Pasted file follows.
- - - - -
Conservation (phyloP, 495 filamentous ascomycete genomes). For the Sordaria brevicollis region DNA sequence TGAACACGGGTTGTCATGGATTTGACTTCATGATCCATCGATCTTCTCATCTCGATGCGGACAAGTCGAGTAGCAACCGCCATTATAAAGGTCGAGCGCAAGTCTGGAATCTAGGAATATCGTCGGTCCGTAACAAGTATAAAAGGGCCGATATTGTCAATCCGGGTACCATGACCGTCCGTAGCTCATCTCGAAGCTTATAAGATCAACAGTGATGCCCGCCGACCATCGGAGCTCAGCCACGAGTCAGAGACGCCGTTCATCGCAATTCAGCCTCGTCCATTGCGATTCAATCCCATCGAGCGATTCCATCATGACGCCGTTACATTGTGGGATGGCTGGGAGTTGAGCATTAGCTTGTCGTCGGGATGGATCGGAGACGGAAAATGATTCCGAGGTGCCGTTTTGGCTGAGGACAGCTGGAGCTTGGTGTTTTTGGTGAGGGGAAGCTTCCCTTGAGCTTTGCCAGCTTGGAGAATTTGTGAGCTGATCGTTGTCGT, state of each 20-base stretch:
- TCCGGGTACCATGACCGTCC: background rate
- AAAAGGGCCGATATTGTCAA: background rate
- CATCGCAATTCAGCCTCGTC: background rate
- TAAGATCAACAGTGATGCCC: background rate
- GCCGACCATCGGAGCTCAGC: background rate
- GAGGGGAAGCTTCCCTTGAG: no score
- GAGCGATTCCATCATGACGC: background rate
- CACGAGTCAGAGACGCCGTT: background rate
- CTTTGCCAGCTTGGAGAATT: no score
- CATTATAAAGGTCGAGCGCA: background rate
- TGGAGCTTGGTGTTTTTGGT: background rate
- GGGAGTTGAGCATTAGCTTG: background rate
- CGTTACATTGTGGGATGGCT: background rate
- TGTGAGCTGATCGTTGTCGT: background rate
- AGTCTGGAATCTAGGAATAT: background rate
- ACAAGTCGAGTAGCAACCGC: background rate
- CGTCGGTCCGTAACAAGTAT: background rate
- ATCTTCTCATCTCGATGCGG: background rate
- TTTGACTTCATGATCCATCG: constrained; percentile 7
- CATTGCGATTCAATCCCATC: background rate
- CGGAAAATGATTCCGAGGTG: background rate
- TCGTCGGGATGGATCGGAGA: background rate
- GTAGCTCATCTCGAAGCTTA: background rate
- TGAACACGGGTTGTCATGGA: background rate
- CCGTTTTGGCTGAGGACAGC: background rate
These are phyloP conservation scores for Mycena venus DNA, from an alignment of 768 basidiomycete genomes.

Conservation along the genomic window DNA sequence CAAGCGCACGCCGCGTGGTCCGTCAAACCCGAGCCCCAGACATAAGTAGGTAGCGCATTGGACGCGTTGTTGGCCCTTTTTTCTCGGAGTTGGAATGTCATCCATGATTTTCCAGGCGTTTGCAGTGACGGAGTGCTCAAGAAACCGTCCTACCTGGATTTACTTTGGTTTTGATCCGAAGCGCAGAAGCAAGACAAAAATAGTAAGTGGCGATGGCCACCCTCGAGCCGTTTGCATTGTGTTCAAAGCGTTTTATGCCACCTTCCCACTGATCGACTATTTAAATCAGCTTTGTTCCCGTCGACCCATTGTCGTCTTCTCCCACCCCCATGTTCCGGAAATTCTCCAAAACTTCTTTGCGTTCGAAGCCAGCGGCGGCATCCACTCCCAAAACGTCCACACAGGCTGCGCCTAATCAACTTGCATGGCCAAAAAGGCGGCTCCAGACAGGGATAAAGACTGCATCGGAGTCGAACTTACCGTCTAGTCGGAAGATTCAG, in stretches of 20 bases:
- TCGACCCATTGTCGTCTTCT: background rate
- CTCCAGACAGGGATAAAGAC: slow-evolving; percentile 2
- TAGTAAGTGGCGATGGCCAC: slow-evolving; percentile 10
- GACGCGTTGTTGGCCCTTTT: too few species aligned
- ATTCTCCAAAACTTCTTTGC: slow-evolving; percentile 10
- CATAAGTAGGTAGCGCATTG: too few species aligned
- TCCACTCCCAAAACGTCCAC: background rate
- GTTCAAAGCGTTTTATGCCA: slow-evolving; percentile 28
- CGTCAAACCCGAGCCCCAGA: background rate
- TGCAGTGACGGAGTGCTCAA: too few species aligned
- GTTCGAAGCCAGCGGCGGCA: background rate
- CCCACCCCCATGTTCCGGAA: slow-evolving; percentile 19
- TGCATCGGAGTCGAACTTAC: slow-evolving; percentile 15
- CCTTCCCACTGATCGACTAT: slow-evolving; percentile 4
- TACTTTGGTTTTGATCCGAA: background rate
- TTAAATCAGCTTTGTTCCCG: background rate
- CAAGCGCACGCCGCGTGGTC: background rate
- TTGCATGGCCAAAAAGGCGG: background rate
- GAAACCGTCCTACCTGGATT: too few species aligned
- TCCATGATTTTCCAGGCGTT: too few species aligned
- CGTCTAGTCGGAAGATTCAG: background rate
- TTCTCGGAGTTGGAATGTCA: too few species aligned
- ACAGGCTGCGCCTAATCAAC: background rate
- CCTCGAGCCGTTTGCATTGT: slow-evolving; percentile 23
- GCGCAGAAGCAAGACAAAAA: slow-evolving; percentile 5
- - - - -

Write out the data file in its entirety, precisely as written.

Conservation (phyloP, 495 filamentous ascomycete genomes). For the Sordaria brevicollis region DNA sequence TGAACACGGGTTGTCATGGATTTGACTTCATGATCCATCGATCTTCTCATCTCGATGCGGACAAGTCGAGTAGCAACCGCCATTATAAAGGTCGAGCGCAAGTCTGGAATCTAGGAATATCGTCGGTCCGTAACAAGTATAAAAGGGCCGATATTGTCAATCCGGGTACCATGACCGTCCGTAGCTCATCTCGAAGCTTATAAGATCAACAGTGATGCCCGCCGACCATCGGAGCTCAGCCACGAGTCAGAGACGCCGTTCATCGCAATTCAGCCTCGTCCATTGCGATTCAATCCCATCGAGCGATTCCATCATGACGCCGTTACATTGTGGGATGGCTGGGAGTTGAGCATTAGCTTGTCGTCGGGATGGATCGGAGACGGAAAATGATTCCGAGGTGCCGTTTTGGCTGAGGACAGCTGGAGCTTGGTGTTTTTGGTGAGGGGAAGCTTCCCTTGAGCTTTGCCAGCTTGGAGAATTTGTGAGCTGATCGTTGTCGT, state of each 20-base stretch:
- TCCGGGTACCATGACCGTCC: background rate
- AAAAGGGCCGATATTGTCAA: background rate
- CATCGCAATTCAGCCTCGTC: background rate
- TAAGATCAACAGTGATGCCC: background rate
- GCCGACCATCGGAGCTCAGC: background rate
- GAGGGGAAGCTTCCCTTGAG: no score
- GAGCGATTCCATCATGACGC: background rate
- CACGAGTCAGAGACGCCGTT: background rate
- CTTTGCCAGCTTGGAGAATT: no score
- CATTATAAAGGTCGAGCGCA: background rate
- TGGAGCTTGGTGTTTTTGGT: background rate
- GGGAGTTGAGCATTAGCTTG: background rate
- CGTTACATTGTGGGATGGCT: background rate
- TGTGAGCTGATCGTTGTCGT: background rate
- AGTCTGGAATCTAGGAATAT: background rate
- ACAAGTCGAGTAGCAACCGC: background rate
- CGTCGGTCCGTAACAAGTAT: background rate
- ATCTTCTCATCTCGATGCGG: background rate
- TTTGACTTCATGATCCATCG: constrained; percentile 7
- CATTGCGATTCAATCCCATC: background rate
- CGGAAAATGATTCCGAGGTG: background rate
- TCGTCGGGATGGATCGGAGA: background rate
- GTAGCTCATCTCGAAGCTTA: background rate
- TGAACACGGGTTGTCATGGA: background rate
- CCGTTTTGGCTGAGGACAGC: background rate
These are phyloP conservation scores for Mycena venus DNA, from an alignment of 768 basidiomycete genomes.

Conservation along the genomic window DNA sequence CAAGCGCACGCCGCGTGGTCCGTCAAACCCGAGCCCCAGACATAAGTAGGTAGCGCATTGGACGCGTTGTTGGCCCTTTTTTCTCGGAGTTGGAATGTCATCCATGATTTTCCAGGCGTTTGCAGTGACGGAGTGCTCAAGAAACCGTCCTACCTGGATTTACTTTGGTTTTGATCCGAAGCGCAGAAGCAAGACAAAAATAGTAAGTGGCGATGGCCACCCTCGAGCCGTTTGCATTGTGTTCAAAGCGTTTTATGCCACCTTCCCACTGATCGACTATTTAAATCAGCTTTGTTCCCGTCGACCCATTGTCGTCTTCTCCCACCCCCATGTTCCGGAAATTCTCCAAAACTTCTTTGCGTTCGAAGCCAGCGGCGGCATCCACTCCCAAAACGTCCACACAGGCTGCGCCTAATCAACTTGCATGGCCAAAAAGGCGGCTCCAGACAGGGATAAAGACTGCATCGGAGTCGAACTTACCGTCTAGTCGGAAGATTCAG, in stretches of 20 bases:
- TCGACCCATTGTCGTCTTCT: background rate
- CTCCAGACAGGGATAAAGAC: slow-evolving; percentile 2
- TAGTAAGTGGCGATGGCCAC: slow-evolving; percentile 10
- GACGCGTTGTTGGCCCTTTT: too few species aligned
- ATTCTCCAAAACTTCTTTGC: slow-evolving; percentile 10
- CATAAGTAGGTAGCGCATTG: too few species aligned
- TCCACTCCCAAAACGTCCAC: background rate
- GTTCAAAGCGTTTTATGCCA: slow-evolving; percentile 28
- CGTCAAACCCGAGCCCCAGA: background rate
- TGCAGTGACGGAGTGCTCAA: too few species aligned
- GTTCGAAGCCAGCGGCGGCA: background rate
- CCCACCCCCATGTTCCGGAA: slow-evolving; percentile 19
- TGCATCGGAGTCGAACTTAC: slow-evolving; percentile 15
- CCTTCCCACTGATCGACTAT: slow-evolving; percentile 4
- TACTTTGGTTTTGATCCGAA: background rate
- TTAAATCAGCTTTGTTCCCG: background rate
- CAAGCGCACGCCGCGTGGTC: background rate
- TTGCATGGCCAAAAAGGCGG: background rate
- GAAACCGTCCTACCTGGATT: too few species aligned
- TCCATGATTTTCCAGGCGTT: too few species aligned
- CGTCTAGTCGGAAGATTCAG: background rate
- TTCTCGGAGTTGGAATGTCA: too few species aligned
- ACAGGCTGCGCCTAATCAAC: background rate
- CCTCGAGCCGTTTGCATTGT: slow-evolving; percentile 23
- GCGCAGAAGCAAGACAAAAA: slow-evolving; percentile 5